The corporate and government bond options have also tended to beat comparable options from mutual funds
Q. I am planning to start SIP in the NPS Tier 2 account instead of investing in mutual funds. On redemption, how will the capital gains be taxed?
Aarati Krishnan answers: NPS Tier 2 account offers an opportunity to choose from among equity, corporate bond and government bond options and is a very low-cost vehicle like the Tier 1 account.
The corporate and government bond options have also tended to beat comparable options from mutual funds. The corporate bond option invests mainly in high-quality bonds rated AA and above. However, the equity option has not managed to consistently beat benchmarks like the Nifty50. Do look at index funds as an alternative before opting for equity under the Tier 2 account. The NPA Tier 2 account is not specifically mentioned in the Income Tax Act. But given that the account offers no tax benefits on your contributions, some tax experts believe that your redemption amount will not be subject to any special restrictions. NPS being a market-linked vehicle, its maturity proceeds should be subject to capital gains taxation.
As NPS units are not chargeable to securities transaction tax, long-term capital gains will apply if they are held for 3-years plus and short-term capital gains, if held for a shorter period. The long-term capital gains tax rate would be at 20% with indexation benefits. But this is just an interpretation of the tax rules and could be subject to debate.
Q. I am 25 and work in a PSU bank. Recently, I received salary arrears payment in one lump sum on which a greater portion was deducted under the head ‘Income Tax’. I am of the view that the deducted tax amount will be refunded by ITR filing. I want to know how far it is correct and how and on what basis it will be refunded. Also, in the present monthly-salary sheet, after an increase in salary, a portion of salary credited is also being deducted as income tax. Will this deduction in monthly salary be nullified by any investments in tax-saving schemes? If so, how much do I have to invest in tax-saving schemes? Also, will the deducted tax amount be refunded; and by when?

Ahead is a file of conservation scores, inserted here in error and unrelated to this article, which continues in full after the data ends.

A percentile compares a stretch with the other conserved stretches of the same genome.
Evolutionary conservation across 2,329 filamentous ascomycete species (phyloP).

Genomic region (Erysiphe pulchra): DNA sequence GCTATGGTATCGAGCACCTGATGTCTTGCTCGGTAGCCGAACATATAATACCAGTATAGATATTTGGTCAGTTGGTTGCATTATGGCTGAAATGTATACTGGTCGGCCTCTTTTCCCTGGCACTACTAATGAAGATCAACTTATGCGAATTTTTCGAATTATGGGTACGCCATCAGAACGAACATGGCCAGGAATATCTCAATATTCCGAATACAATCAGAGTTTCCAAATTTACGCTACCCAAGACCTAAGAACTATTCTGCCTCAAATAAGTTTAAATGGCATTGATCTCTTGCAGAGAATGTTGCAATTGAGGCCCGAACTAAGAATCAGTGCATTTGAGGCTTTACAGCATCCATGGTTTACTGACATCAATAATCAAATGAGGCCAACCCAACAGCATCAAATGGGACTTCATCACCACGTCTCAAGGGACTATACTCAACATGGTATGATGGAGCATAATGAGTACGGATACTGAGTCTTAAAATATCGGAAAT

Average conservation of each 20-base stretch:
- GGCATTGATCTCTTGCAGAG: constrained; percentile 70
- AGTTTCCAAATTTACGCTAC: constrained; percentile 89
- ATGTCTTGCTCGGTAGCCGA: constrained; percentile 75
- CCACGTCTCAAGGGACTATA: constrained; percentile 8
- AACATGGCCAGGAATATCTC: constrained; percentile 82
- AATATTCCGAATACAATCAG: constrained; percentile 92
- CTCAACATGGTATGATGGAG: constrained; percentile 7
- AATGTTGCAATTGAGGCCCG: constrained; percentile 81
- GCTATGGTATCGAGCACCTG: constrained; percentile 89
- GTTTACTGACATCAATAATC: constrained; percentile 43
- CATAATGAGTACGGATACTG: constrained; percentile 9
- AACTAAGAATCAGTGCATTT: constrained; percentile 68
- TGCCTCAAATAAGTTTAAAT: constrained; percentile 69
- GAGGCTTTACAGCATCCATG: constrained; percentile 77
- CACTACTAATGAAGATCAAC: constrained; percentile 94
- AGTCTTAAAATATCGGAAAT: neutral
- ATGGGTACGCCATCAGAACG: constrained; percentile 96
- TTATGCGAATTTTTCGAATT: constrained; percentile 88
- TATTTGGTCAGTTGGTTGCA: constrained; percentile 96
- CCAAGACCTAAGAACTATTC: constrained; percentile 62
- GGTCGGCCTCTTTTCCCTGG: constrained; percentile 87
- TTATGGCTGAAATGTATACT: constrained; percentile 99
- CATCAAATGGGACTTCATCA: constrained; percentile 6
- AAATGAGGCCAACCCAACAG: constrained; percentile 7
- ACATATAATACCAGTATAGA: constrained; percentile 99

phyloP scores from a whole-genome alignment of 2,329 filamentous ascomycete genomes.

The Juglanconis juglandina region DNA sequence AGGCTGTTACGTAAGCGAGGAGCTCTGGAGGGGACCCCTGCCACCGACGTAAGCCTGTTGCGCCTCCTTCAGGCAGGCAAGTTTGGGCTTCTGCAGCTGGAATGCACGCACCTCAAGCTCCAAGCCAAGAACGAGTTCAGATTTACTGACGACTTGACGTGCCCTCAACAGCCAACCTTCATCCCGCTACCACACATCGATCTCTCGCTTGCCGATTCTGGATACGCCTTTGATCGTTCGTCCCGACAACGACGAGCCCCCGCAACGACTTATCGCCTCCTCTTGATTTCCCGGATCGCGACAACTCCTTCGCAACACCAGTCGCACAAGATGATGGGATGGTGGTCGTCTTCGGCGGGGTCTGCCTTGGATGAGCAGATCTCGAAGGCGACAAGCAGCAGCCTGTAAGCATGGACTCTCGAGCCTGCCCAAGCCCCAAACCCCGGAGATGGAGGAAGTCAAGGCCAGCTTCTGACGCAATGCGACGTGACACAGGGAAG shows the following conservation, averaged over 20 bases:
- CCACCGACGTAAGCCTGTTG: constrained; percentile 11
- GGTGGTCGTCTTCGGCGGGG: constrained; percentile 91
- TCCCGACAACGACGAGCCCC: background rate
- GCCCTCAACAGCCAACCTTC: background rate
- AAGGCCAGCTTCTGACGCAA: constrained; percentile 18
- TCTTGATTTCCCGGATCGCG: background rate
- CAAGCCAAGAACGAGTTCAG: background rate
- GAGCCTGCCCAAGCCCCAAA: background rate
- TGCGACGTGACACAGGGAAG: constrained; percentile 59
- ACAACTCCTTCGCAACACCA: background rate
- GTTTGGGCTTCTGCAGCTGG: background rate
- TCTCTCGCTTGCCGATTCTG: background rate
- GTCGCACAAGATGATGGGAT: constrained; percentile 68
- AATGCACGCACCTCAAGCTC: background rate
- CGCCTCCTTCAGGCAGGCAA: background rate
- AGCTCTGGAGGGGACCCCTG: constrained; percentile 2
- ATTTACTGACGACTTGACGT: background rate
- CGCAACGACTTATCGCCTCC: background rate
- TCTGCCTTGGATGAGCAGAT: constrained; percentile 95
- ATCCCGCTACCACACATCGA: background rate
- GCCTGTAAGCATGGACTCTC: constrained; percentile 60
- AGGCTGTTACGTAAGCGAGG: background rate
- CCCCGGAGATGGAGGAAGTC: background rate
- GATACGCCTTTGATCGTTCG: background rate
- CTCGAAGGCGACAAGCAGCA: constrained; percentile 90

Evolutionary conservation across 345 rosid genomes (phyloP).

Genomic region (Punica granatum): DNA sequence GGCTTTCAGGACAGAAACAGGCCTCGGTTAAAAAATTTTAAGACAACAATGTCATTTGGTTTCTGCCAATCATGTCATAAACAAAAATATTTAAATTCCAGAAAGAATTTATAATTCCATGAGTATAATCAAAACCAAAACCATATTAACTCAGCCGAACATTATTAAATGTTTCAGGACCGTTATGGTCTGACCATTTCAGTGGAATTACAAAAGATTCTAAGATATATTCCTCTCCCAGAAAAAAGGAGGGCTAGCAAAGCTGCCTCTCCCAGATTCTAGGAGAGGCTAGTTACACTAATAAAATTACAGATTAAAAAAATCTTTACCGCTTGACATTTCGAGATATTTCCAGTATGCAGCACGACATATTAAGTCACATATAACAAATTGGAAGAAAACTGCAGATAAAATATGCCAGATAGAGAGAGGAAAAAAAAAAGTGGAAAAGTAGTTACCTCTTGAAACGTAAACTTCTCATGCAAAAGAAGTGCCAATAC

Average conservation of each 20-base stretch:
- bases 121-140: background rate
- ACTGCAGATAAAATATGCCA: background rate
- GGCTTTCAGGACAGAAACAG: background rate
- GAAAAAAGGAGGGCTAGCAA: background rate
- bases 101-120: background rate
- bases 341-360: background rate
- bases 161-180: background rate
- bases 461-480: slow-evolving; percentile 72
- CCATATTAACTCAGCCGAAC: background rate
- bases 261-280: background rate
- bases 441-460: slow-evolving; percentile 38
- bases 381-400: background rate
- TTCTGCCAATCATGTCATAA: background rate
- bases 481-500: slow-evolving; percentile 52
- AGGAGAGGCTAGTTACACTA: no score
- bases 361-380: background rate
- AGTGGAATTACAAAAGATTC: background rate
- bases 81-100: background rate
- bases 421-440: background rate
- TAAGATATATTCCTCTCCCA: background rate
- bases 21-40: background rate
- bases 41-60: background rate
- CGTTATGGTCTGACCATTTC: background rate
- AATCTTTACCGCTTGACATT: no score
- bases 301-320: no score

N. Sree Kanth answers: Your employer, the PSU bank, is obligated to deduct tax (known as TDS) on its employee’s total income if the total income exceeds the taxable limits (above ₹5 lakh where rebate u/s 87A of the Income Tax Act, 1961 cannot be claimed). Depending on your salary structure, your employer will compute your tax obligation based on the slab rates after considering all the components such as deductions, exemptions, other income, rental income, among others, and deduct the same over the year at the time of disbursement of salaries each month.
In case of arrears of more than 12 months’ salary, wherein the salaries are assessed at a rate higher than that at which it would otherwise have been assessed in the respective previous years, relief under Section 89 of the Income Tax Act, 1961 can be claimed, for which you are to file form 10E.
If the arrears are less than 12 months’ salary, the same will be included in your total income and the corresponding additional tax will be deducted from that. Usually, you have to declare your investments/spending that qualify for tax deduction to your employer so that the TDS is deducted accordingly and no excess TDS is deducted. At the end of the year, your employer will provide you with Form 16 which contains the particulars of your salary, corresponding tax liability and the TDS deducted over the year. Post that, you as an income tax assessee are required to file your respective ITR by incorporating these details along with any other income which will not be covered in your Form 16 such as capital gains.
In case you have missed out any, you may include the same at the time of filing your ITR and avail of the corresponding refund if it applies. You will be entitled for refund only if your employer has deducted TDS more than your tax liability and not otherwise. This may be on account of non-consideration of your deductions/exemptions. A few examples of deductions that you may avail of are: payment of life insurance premium for self, spouse and children; investing in ELSS, ULIPs, PPF and NSC among others, payment of tuition fee for children etc.
You may refer Chapter VI-A of the Income Tax Act, 1961, to further know the various exemptions and deductions that may be suitable to you and the corresponding conditions.
Q. My husband is a senior citizen and a regular income tax payer. For the assessment year 2021-2022, he plans to opt for ‘yes’ with IT Sec.115 BAC . In case he opts for ‘yes,’ can he get the benefit of deduction of ₹50,000 u/s 80 TTB , an additional boon for senior citizens?
A. Under Section 115BAC of the Income Tax Act, 1961, deductions under Chapter VI-A cannot be claimed except Section 80CCD(2) and 80JJAA. Deduction under Section 80TTB falls under Chapter VI-A, thereby opting to pay tax under the new tax regime will restrict the benefit of deduction in respect of interest on deposits in case of senior citizens.
(N. Sree Kanth is partner, GSS & Associates, Chartered Accountants, Chennai)
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